The nondescript, three-story brick apartment building on Bedford-Stuyvesant’s Marcy Avenue, between Vernon and Myrtle, might seem like a youth hostel to the untrained eye. In a shared kitchen, two 20-somethings sit glued to their laptops, surrounded by used furniture, while an unfinished puzzle canopies a nearby table. Upstairs, open bedroom doors reveal drab wooden bunk beds, and out front, a police detective surveys the scene of a reported crime.
Two and a half miles west, 595 Baltic Street in Boerum Hill resembles many of the luxury rental buildings popping up in Brooklyn these days. The nine-story property contains immaculately furnished studios with hardwood floors and shiny kitchen countertops, a modern gym and a rooftop with potted plants, garden chairs and views of more than a dozen skyscrapers.
But as different as they may look, the two properties share a distinct purpose. They are both part of the real estate industry’s least glamorous and perhaps most entertaining experiment: co-living.
In 2017, the niche rental housing sector is no longer a novelty.
Consumer and business publications, from the New Yorker to Wired, have published lengthy reports on what co-living is (shared furnished apartments managed by specialized companies) and the renters it targets (millennials who dislike buying furniture). And most of the pioneering ventures such as Common, Ollie, Founder House and WeLive are reaching kindergarten age, while the list of developers that have partnered with or invested in those companies includes Boston Properties, Vornado Realty Trust and Rudin Management, among others.
Yet despite all the media attention and high-profile partnerships, co-living has struggled to come into its own in New York City.
Paul Henry, head of the real estate investment firm Patoma and owner of Common’s Williamsburg location, said he is not surprised that startups are having a harder time in the apartment business than the office market.
“There’s more stakeholders, more rules, and it’s more difficult to do things a little bit differently because of how entrenched the real estate industry is,” he said.
While co-working spaces continue to multiply throughout the city — the Flatiron District and NoMad, alone, are home to dozens — co-living spaces remain few and far between.
WeWork’s WeLive division, for instance, offers a stark example of how the business model is struggling to gain a foothold in New York. The company has added 25 shared office spaces since June 2015, more than doubling its location count in the Big Apple to 40. But it has only opened a single co-living location — at 110 Wall Street in early 2016 — and there is no indication of a second in the works. Back in 2014, the co-working giant predicted that WeLive would have 6,500 residents and account for 11.6 percent of the company’s revenue by the end of 2016. That goal, to say the least, was widely missed.
A handful of competing firms have added more new locations than WeLive, but the bulk of them are small and largely overshadowed by the more than 2 million rental apartment units in the five boroughs. And virtually none of the co-living companies own the buildings they use.
That leaves plenty of room for skeptics — and the jabs are often directed at the user base as much as the platform.
“If you are a 35-year-old and you live in [WeLive or Common], you are a loser,” Stonehenge Partners CEO Ofer Yardeni declared at a panel on the city’s multifamily market in February. “I’m sorry, but if you live with 10 people and you share breakfast or lunch … where do you go with your girlfriend?”
Yardeni did not respond to an interview request for this article.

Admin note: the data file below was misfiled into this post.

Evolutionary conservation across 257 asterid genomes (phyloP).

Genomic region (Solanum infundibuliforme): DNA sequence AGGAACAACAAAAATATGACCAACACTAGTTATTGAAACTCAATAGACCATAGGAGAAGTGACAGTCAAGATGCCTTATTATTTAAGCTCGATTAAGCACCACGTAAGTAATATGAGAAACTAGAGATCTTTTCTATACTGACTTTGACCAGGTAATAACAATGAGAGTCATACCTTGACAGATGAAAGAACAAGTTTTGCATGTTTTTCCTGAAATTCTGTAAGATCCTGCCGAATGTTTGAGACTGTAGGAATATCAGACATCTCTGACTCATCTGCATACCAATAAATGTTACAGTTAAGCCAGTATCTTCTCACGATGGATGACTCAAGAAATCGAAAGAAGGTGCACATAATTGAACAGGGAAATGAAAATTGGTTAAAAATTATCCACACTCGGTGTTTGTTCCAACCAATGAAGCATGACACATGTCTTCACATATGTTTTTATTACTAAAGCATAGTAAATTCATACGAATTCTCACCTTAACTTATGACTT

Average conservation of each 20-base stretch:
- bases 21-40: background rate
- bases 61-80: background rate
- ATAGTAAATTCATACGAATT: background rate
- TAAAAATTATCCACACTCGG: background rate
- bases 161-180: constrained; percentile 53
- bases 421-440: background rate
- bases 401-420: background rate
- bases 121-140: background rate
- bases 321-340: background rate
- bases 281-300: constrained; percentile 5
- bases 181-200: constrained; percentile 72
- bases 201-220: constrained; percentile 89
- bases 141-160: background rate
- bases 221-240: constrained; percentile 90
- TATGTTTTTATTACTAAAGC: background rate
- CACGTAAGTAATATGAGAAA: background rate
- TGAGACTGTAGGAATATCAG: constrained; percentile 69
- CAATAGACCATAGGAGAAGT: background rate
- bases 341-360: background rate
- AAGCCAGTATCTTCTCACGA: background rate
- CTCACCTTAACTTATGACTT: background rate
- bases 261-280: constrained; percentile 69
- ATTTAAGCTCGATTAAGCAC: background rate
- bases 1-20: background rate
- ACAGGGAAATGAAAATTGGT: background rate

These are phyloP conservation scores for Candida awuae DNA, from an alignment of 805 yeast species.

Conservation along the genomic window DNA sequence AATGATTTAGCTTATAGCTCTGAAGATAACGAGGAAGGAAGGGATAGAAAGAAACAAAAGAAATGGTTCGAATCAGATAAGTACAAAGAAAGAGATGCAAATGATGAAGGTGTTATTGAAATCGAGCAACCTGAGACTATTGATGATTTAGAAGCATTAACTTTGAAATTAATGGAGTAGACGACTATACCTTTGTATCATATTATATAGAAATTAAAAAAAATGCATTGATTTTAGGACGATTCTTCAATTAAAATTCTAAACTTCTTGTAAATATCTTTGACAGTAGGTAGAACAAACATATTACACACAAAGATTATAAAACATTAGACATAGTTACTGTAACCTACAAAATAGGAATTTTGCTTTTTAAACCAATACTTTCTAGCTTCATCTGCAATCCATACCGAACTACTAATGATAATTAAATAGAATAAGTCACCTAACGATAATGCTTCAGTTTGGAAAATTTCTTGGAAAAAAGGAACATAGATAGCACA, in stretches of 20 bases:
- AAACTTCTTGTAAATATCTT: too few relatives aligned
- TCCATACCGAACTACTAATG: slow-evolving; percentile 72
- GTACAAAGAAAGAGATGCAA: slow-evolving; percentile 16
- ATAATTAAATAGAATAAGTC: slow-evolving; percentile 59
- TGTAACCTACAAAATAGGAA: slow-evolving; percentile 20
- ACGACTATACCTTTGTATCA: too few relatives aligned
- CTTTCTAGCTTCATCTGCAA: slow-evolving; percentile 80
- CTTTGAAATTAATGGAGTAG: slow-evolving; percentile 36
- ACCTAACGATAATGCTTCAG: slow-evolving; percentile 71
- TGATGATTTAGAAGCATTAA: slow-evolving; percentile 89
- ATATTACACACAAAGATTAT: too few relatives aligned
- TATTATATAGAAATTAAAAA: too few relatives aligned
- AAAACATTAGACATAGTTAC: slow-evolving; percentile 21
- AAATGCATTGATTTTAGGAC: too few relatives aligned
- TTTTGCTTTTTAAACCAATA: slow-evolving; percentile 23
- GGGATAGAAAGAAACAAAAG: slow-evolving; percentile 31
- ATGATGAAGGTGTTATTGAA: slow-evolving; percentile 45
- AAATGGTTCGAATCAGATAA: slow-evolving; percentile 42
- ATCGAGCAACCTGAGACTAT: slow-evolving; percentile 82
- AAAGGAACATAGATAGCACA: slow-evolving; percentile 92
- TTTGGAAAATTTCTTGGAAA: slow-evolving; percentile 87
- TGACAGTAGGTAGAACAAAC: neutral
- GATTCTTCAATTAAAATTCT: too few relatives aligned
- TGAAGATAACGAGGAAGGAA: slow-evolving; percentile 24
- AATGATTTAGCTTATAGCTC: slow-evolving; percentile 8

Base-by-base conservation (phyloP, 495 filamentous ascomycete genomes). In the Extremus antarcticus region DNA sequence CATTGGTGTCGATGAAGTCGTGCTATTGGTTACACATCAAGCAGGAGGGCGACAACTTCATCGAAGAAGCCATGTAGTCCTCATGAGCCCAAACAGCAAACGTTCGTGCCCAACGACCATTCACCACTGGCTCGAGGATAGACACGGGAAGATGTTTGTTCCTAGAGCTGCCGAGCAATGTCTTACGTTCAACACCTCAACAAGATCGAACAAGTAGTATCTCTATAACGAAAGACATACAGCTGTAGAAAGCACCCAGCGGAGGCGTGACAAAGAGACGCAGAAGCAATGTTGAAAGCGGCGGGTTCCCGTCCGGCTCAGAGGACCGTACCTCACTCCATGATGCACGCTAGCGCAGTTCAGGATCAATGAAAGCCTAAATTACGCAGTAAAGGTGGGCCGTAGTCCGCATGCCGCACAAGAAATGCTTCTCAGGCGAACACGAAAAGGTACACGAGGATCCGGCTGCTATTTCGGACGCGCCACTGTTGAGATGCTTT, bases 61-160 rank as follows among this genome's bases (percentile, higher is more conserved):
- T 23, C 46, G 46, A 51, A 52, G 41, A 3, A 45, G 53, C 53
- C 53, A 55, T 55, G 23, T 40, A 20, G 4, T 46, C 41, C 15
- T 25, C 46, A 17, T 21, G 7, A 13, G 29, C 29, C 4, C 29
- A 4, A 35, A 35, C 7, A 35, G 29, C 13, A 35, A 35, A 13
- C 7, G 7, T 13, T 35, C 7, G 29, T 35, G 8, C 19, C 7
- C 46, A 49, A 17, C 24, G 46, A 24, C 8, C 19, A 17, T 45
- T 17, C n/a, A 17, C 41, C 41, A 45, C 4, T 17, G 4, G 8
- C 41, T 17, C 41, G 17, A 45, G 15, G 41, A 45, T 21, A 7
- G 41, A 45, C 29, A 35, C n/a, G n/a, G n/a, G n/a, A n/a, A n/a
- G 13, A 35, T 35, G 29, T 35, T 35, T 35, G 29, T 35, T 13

And the snarky news website Gizmodo, citing a December 2016 report by The Real Deal that WeLive was raising the rent at its 110 Wall Street location, called the business model “absurd.”
The big question now is whether New York’s co-living entrepreneurs can prove the haters wrong and build a multibillion-dollar industry.
“Right now, these companies are getting a higher price per square foot because there’s not that many co-living apartments available,” he said. “The fear is what will happen when there’s a lot of competition.”
The first crop
What makes it so hard to assess the future of co-living is that there’s no unified co-living concept, and the term can have entirely different meanings depending on whom you talk to.
On one end of the spectrum is Brooklyn-based Founder House, started by former Bain Capital analyst James Ingallinera and his partner Ben Smith in 2015. The firm’s six locations are mostly in cheaper neighborhoods, with prices ranging from $800 a month for a bed in a shared room to $1,450 a month for a private room.
Founder House targets young creative professionals as members and sees its houses as “an alternative path to entrepreneurship” for those who choose to skip college, Ingallinera told TRD.
The company rents all its buildings, and claims to achieve 30 to 40 percent profit margins depending on occupancy. “We can appeal to all those people who can’t afford Common,” Ingallinera said, referencing one of his primary competitors.
Common, which has raised more than $23 million in venture funding and counts the LeFrak, Mack and Milstein families among its backers, operates several co-living locations in Brooklyn and recently announced its first Queens location in Ridgewood. It also signed a management agreement to run Adam America Real Estate’s 69-unit rental at 595 Baltic Street as a co-living building.
Prices at Common range from $1,340 for a room in a shared apartment in Crown Heights to $3,990 for a two-bedroom pad at 595 Baltic Street.
“We didn’t start Common as a co-living company. We started Common because we thought the rental experience was really poor,” the Brooklyn-based company’s founder Brad Hargreaves noted.
Also on the pricier end of the spectrum is Manhattan-based Ollie, a company more akin to Marriott in ways. At Carmel Place in Kips Bay, one of the company’s two properties, fully furnished micro-studios on one- or two-year leases cost between $2,600 and $3,200 per month.
The company — founded by brothers Chris and Andrew Bledsoe and backed by Simon Baron Development’s Jonathan Simon and Matthew Baron — is in talks with several developers about openings locations in new buildings at an average of 300 beds per property. At Simon Baron’s 29-26 Northern Boulevard development in Long Island City, for instance, Ollie will manage micro-units in the bottom third of the building. The top two-thirds will be conventional apartments where renters will have the option to sign up for Ollie’s services and amenities or opt out and get a standard unfurnished unit, Chris Bledsoe told TRD.